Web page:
The Chuuni Corner

Anime reviews, Chuunibyou, and other writings

Category: Writing

Banjo’s Top 7 Summer 2017 Anime

Sakura Quest / Episode 20 / Sanae, Maki, Yoshino, Shiori, and Ririko standing together

And the best from Summer 2017 include….

Thinking about these past few months, a lot has happened for and around me.

Some of it was good, like indulging in other hobbies and being recognized at my day job. Some of it wasn’t so good, like a recent medical scare (which thankfully turned out to be nothing) and the passing of a close family member. In the end, life’s responsibilities shift and sway in importance and priority, and so anime cannot always be the foremost thing on my mind.

Despite the above detours and difficulties on both sides, though, an apparent truth has surfaced: Anime itself isn’t going anywhere anytime soon. A tale about a mysterious interdimensional restaurant or a story about a psychotic gambler are here to stay no matter how late I myself happen to be in posting these various threads.

As such, it makes perfect sense for me to finally reveal my favorite anime from this interesting season. Fourteen separate shows had the opportunity for glory. While seven spots were available, only one has claimed the title of Best Anime of Summer 2017.

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Made in Abyss and Building a World

Made in Abyss / Episode 1 / The city of Orth which surrounds the Great Pit, otherwise known as the Abyss

What does “world-building” mean and do for a story?

I’ve had the great fortune of visiting Walt Disney World multiple times over.

True to the name, it’s a world all its own. A place where I seriously lose myself and leave my worries behind me. It achieves this effect by meticulously building itself up piece by piece, brick by brick. The mythical kingdoms. The delicious foodstuffs. The silly characters. These aspects and more combine into a park-away-from-home, a special experience unlike any other.

Stories enjoy building their worlds, too. We cannot visit them in person, of course, for they are stuck behind a computer screen or printed onto paper. But they build their worlds just the same, hoping to achieve a similar, captivating outcome.

Last year, during the Summer 2017 season, a “little-known” anime by the title of Made in Abyss arrived with splendor in tow. To put it lightly, this show swept the community off their chairs with its grand adventure and intense direction. However, almost none of the praise it received would have been possible without the story building the world in which it was contained. So, the anime got me thinking two major questions.

What does building a world mean, and how is Made in Abyss so effective at it?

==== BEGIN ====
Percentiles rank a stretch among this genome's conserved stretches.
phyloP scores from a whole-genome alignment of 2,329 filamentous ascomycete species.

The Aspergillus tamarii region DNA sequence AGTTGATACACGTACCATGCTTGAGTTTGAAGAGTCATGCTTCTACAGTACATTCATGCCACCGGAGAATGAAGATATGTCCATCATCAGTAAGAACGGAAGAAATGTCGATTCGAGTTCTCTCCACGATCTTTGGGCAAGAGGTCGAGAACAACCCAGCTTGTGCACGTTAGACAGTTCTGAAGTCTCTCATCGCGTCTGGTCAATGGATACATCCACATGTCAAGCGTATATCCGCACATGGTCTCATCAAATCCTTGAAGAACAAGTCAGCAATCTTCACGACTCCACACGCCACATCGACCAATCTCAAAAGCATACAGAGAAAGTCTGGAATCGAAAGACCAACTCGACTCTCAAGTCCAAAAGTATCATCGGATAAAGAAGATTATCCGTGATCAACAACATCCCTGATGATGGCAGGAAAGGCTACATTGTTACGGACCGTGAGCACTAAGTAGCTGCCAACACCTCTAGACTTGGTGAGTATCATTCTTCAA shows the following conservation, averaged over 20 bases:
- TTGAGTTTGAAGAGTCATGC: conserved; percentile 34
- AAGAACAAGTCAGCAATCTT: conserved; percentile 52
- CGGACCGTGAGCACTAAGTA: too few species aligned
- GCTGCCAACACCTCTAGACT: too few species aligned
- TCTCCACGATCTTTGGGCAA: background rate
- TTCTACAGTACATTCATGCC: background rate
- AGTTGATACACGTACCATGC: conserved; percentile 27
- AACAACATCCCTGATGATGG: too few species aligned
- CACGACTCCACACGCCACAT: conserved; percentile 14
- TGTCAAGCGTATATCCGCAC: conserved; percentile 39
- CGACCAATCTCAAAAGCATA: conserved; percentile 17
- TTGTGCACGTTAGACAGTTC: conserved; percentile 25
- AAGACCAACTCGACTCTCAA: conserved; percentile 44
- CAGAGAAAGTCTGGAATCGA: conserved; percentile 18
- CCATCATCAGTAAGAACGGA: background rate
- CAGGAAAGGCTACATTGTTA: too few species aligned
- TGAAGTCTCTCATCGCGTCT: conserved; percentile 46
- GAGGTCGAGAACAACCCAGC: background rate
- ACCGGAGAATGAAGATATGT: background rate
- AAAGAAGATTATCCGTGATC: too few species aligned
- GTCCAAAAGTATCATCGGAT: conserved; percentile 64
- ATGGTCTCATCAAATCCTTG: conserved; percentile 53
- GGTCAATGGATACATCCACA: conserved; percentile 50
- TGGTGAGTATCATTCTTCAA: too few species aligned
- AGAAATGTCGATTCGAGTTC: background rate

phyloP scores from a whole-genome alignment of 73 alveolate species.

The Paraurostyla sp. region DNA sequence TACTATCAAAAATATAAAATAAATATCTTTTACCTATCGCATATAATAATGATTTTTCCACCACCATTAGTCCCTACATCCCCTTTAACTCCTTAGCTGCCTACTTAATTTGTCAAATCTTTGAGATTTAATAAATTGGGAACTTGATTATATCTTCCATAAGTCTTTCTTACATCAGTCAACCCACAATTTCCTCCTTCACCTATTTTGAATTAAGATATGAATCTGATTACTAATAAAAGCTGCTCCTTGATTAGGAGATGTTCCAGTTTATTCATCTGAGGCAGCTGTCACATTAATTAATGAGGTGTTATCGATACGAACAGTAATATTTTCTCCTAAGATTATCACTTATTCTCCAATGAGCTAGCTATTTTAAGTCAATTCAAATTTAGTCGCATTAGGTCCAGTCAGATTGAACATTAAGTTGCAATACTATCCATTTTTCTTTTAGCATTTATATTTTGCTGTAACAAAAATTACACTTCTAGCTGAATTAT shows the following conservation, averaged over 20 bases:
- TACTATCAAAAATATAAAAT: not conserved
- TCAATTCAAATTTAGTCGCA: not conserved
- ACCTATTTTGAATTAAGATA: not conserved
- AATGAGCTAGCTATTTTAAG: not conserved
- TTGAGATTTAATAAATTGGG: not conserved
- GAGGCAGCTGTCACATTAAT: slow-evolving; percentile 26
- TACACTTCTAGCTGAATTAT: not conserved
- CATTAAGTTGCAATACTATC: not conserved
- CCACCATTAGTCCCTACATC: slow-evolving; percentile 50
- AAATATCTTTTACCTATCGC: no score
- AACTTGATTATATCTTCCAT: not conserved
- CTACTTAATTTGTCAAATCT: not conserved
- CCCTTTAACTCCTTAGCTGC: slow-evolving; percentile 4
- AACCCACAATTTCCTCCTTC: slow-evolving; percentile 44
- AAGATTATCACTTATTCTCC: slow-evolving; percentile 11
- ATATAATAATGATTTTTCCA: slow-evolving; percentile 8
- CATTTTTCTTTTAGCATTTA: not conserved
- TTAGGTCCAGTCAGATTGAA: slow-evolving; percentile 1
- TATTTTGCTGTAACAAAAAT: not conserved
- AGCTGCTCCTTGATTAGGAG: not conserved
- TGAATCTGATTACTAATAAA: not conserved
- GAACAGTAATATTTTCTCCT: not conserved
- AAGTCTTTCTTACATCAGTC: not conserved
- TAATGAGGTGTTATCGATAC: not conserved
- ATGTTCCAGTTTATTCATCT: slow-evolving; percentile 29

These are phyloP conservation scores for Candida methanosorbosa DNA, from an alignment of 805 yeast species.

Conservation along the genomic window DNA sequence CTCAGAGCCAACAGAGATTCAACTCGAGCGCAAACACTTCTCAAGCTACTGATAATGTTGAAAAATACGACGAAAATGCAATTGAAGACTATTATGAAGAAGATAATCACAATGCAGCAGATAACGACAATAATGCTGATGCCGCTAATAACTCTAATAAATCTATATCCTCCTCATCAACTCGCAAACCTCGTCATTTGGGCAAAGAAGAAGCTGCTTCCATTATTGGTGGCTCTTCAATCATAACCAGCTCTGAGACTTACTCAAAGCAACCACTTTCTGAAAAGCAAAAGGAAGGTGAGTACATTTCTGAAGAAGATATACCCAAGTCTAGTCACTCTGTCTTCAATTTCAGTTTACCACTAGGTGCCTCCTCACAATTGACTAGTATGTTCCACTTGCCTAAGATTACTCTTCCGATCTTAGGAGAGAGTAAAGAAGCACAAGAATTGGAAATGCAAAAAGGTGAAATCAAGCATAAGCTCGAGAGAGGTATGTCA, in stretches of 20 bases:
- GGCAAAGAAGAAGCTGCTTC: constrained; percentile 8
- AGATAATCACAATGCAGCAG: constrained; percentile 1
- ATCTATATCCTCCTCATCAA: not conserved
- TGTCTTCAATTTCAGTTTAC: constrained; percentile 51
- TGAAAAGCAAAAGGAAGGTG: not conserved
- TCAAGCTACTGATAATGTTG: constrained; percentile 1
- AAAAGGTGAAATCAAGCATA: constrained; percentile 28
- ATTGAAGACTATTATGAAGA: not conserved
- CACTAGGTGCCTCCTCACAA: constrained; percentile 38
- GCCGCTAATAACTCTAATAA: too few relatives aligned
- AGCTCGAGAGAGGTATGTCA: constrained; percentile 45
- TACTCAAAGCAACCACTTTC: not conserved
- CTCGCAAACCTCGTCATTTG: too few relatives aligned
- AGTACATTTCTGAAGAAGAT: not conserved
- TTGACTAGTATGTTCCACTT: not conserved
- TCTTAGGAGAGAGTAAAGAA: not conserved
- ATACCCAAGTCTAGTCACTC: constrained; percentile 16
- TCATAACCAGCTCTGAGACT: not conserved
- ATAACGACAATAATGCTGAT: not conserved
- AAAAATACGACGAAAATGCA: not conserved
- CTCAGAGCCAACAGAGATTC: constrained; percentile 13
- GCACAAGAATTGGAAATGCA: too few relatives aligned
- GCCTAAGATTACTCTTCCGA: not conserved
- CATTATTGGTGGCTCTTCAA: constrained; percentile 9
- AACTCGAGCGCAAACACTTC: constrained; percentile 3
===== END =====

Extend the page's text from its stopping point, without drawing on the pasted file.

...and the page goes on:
This essay will attempt to convey the idea of world-building. First through a general description, then with its specific functions derived from other mediums, and finally leveraging the anime Made in Abyss to bring everything together. Along the way, the presented research should hopefully address what world-building is, how it is used, and why it is important for a story.

Without further ado, let’s get started!

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Banjo’s Top 5 Spring 2017 Anime

Little Witch Academia (TV) / Episode 1 / Akko seeing the Leyline

Which anime beat out the competition this Spring 2017?

I’m just now finishing up Spring 2017 season, but I’m slowly catching up!

It takes me so long because, to me, every anime deserves a shot. I don’t care what it is; I will give it its fair shake and try it out. From a dramatic story about two unfortunate people to a kindhearted tale about a grandfather and his granddaughter, I find it important to approach everything with fairness and respect and professionalism. It’s how I’ve always behaved as a writer and critic, and it’s how I’ll continue to behave for as long as I take part in this awesome medium.

Thus, with fairness in mind, we look back on this season and all that it offered. I myself tackled and reviewed eleven series in total. Of these eleven, only five earned a spot on this list, and just one claimed the prize of Best Anime of Spring 2017.

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Little Witch Academia and Thematic “Magic”

Little Witch Academia / Episode 1 / Akko smiling bright

What theme does Little Witch Academia explore?

Anime gives me everything I want in stories and then some.

One story may have compelling characters whose traits make me laugh. Another story may take on a completely different artistic style that dazzles my eyes with its strangeness. Then there could be a story that entertains me outright with moments of solid drama, crazy action, or sweet romance.